With the state’s primary election just over a week away, a Montana judge has temporarily suspended a state law that says absentee ballots must be received in a county election office by 8 p.m. on election day in order to be counted.
“All absentee ballots postmarked on or before election day shall be counted, if otherwise valid,” District Judge Donald Harris wrote Friday. The ballots must be received by the Monday after election day, which is the deadline for receipt of federal write-in ballots for military and overseas voters.
Montana’s June 2 primary is being held by mail because of the coronavirus.
The disparity and inconsistency in how long it takes the U.S. Postal Service to deliver a mailed ballot is a significant burden to absentee voters, Harris said. Delivery times around the state can vary by as much as two weeks, and people who mail their ballot before this year’s June 2 primary have no guarantee it will be delivered in time to be counted, he said.
Harris’ ruling came in a challenge filed by former state Sen. Robyn Driscoll of Billings, the Montana Democratic Party and the Democratic Senatorial Campaign Committee, the law firm Perkins Coie LLP said.
Harris also granted a preliminary injunction against enforcement of a voter-approved referendum called the Ballot Interference Protection Act, which limits one person to turning in a maximum of six absentee ballots and asks that they fill out a form saying whose ballots they are returning.
District Judge Jessica Fehr on Wednesday had issued a temporary restraining order against enforcement of the same ballot collection law in a challenge filed on behalf of Native American tribes and two get-out-the-vote groups. She had set a hearing for May 29 to consider a preliminary injunction.
The Democratic groups challenged both the absentee ballot deadline and the Ballot Interference Protection Act. Harris found the laws would significantly suppress voter turnout by disproportionately burdening voters who are Native American, elderly, disabled, poor, parents working low-wage jobs, college students, first-time voters and those who have historically relied on ballot collection services.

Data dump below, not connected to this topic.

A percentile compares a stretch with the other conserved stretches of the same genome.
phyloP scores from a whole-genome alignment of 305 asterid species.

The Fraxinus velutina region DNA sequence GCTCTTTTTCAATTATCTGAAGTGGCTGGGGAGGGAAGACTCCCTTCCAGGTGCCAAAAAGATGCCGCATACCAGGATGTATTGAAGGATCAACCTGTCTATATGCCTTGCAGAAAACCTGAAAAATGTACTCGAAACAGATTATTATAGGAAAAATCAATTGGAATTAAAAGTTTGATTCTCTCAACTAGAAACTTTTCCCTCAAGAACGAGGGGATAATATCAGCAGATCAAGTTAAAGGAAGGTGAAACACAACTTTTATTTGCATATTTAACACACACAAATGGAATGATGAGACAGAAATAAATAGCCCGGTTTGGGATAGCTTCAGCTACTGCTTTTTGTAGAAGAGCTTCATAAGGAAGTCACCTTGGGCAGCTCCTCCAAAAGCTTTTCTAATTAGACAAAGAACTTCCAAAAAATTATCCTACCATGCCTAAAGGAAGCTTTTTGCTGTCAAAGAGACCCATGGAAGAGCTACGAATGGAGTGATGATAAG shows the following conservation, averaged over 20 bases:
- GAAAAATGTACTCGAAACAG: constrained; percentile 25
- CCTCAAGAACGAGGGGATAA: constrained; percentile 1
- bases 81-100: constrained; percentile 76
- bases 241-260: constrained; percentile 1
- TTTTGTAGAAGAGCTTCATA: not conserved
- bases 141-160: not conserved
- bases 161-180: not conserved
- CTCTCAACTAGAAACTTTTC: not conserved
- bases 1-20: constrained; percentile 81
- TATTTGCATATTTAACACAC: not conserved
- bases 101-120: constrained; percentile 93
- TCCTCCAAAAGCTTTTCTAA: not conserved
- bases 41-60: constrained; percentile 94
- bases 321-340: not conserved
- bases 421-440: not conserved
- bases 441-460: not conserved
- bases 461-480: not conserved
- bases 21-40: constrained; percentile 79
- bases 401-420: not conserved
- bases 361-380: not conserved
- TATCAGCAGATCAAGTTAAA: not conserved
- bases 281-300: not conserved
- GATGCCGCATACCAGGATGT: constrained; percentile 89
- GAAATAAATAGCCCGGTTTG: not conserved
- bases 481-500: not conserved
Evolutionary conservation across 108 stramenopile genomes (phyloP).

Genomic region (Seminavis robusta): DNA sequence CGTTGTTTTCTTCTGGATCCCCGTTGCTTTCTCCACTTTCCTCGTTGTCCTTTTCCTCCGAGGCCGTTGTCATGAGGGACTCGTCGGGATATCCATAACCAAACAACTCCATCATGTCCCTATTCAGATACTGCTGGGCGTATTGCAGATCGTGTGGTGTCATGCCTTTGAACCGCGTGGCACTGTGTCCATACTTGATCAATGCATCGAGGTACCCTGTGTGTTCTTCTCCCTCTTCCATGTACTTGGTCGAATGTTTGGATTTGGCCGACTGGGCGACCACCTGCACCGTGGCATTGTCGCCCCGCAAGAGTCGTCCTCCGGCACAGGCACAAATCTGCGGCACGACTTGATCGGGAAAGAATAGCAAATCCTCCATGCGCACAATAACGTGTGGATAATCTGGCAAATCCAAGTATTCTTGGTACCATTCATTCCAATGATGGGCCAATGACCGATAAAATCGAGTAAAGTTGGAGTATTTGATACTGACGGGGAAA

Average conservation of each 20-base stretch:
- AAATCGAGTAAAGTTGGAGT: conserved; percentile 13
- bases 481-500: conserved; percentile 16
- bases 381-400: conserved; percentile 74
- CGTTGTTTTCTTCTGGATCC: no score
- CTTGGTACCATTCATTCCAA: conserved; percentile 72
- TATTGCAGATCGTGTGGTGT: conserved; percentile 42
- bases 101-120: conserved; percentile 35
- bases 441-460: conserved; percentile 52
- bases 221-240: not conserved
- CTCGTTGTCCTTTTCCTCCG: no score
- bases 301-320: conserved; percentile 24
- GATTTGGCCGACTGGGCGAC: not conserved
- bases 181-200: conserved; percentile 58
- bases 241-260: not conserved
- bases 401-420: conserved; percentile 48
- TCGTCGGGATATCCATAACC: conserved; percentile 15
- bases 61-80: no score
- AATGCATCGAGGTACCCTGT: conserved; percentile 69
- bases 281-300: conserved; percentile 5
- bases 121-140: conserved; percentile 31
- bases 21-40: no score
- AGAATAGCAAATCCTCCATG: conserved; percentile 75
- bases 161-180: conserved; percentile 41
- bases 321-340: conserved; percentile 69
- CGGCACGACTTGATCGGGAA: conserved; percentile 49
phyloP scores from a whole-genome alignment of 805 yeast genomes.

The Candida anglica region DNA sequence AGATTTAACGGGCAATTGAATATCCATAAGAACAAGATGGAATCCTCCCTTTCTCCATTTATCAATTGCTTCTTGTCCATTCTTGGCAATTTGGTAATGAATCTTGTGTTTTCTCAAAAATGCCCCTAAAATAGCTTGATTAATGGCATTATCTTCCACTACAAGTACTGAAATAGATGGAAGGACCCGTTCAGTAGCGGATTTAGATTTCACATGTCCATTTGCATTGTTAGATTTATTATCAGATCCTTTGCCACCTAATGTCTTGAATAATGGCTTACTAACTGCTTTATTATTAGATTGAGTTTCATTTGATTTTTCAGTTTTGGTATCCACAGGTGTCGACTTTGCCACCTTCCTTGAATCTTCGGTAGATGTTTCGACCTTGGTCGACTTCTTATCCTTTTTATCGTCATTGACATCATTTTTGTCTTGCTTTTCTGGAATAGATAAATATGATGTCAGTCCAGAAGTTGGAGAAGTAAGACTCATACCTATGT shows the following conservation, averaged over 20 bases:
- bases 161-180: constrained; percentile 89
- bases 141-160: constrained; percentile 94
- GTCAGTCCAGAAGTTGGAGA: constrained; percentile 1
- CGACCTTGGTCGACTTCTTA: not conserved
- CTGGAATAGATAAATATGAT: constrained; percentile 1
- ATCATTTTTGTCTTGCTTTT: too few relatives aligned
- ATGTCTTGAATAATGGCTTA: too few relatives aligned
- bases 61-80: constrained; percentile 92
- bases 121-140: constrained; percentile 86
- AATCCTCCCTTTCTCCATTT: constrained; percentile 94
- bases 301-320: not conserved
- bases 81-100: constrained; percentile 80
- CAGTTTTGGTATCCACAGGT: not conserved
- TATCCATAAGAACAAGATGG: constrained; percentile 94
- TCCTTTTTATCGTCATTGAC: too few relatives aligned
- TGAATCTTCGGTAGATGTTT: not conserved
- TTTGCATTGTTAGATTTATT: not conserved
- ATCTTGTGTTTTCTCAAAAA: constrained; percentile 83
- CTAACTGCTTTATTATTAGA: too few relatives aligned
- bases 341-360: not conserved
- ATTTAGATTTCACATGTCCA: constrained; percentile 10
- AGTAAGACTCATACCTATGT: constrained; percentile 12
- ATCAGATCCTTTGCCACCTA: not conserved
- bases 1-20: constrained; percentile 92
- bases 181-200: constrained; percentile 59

The judge also noted the ballot collection and receipt deadline “will only exacerbate voter suppression because of the COVID-19 pandemic” because the collection law eliminates the use of secure ballot drop boxes and the receipt deadline could lead later voters to turn in ballots in person, possibly causing lines that would violate the social distancing recommendations meant to prevent the spread of the coronavirus.
The state argued the laws are needed to prevent voter fraud and ensure quick and accurate results.
However, Harris said, the state presented no evidence of any absentee ballot collection fraud in Montana and noted that even an election clerk characterized it as the “Voter Suppression Act of 2018.”
Montana election clerks count federal write-in ballots for military and overseas votes until the Monday after election day and can count absentee ballots postmarked by June 2, as long as they are received by June 8, and still “accurately and timely certify election results without disenfranchising the thousands of eligible voters whose ballots are now ignored under the receipt deadline,” Harris wrote.